Tomorrow, former Rep. Richard Pombo (R-CA) is set to burst back onto the national political scene with a new bid for Congress in California.
Luckily, TPM’s archives are bursting with stories of Pombo’s ethical troubles — the very troubles that helped sink his 2006 reelection bid after seven terms in office.
Here are a few facts you should know about Pombo — who, we should note, was never charged with a crime in connection with his links to Jack Abramoff, or any other ethics scandal.
[ed.note: This list is by no means exhaustive.]
Pombo was videotaped claiming that disgraced lobbyist Jack Abramoff “never once lobbied me on anything.” The AP promptly discovered in billing records that Abramoff had contacted Pombo personally twice, and his associates many more times.
Pombo’s staff appeared frequently in Team Abramoff e-mails discussing free seats at sporting and entertainment events. For example, two tickets to WWF Backlash Live went to Pombo’s press secretary in April 2000. Pombo was an important target of Abramoff because of his seat on — and eventual chairmanship of, thanks to Tom DeLay — the House Committee on Natural Resources.
Watchdog group Citizens for Responsibility and Ethics in Washington in 2006 prepared an epic thirteen-count ethics complaint against Pombo, for among, other charges, potentially violating “federal bribery laws by providing legislative assistance to Indian tribes in exchange for contributions to his campaign and political action committee, RICH PAC.”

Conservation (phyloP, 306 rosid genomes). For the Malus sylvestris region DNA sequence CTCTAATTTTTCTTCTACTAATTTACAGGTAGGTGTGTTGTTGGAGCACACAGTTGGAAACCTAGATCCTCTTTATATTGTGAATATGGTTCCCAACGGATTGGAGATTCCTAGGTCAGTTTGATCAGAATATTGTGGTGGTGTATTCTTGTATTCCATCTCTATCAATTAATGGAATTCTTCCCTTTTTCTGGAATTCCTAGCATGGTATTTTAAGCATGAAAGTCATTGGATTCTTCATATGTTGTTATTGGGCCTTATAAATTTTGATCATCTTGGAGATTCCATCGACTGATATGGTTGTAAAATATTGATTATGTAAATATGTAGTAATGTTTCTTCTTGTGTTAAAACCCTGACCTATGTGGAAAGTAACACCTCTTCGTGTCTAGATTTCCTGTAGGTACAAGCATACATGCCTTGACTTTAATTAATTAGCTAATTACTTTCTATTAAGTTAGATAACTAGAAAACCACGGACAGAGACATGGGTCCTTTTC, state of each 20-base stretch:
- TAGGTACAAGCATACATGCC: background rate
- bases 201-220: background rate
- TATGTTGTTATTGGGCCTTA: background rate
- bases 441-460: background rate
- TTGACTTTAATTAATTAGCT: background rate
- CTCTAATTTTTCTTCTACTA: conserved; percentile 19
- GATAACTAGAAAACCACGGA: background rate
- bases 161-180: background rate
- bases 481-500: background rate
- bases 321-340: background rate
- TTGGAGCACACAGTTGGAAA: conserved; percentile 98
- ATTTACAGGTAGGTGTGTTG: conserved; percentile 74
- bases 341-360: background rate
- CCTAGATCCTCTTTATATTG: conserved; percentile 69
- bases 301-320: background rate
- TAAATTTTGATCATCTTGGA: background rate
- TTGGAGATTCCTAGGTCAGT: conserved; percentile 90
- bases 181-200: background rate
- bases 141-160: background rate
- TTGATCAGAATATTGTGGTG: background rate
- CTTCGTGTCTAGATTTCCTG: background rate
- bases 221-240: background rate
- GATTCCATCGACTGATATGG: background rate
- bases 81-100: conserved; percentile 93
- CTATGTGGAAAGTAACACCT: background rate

He was criticized for taking a two-week RV tour of the national parks in 2003 — and billing the taxpayer for rental fees. Even though his family came along for the ride, Pombo maintained, “It was not a personal trip.”
Also in the good-to-be-related-to-the-congressman file: Pombo paid his wife and brother $357,325 over four years from his campaign fund for fundraising, consulting, and other unspecified services. The Los Angeles Times reported in 2005 that his impressive total put him in league with Tom DeLay.
In 2004, he sent over 100,000 fliers touting President Bush’s environmental agenda — and that of Resources committee members facing tough reelection bids. One recipient described the letters, which were paid for by the government, as “veiled campaign literature.”
After leaving Congress, Pombo, long the archenemy of the environmentalist movement, got a gig with PR firm Pac/West Communications, which had worked with the congressman over the years on efforts like loosening restrictions on logging in national forests.
We should note that Pombo, who previously represented California’s 11th district, has shrewdly decided to mount his comeback bid next door, in the 19th district.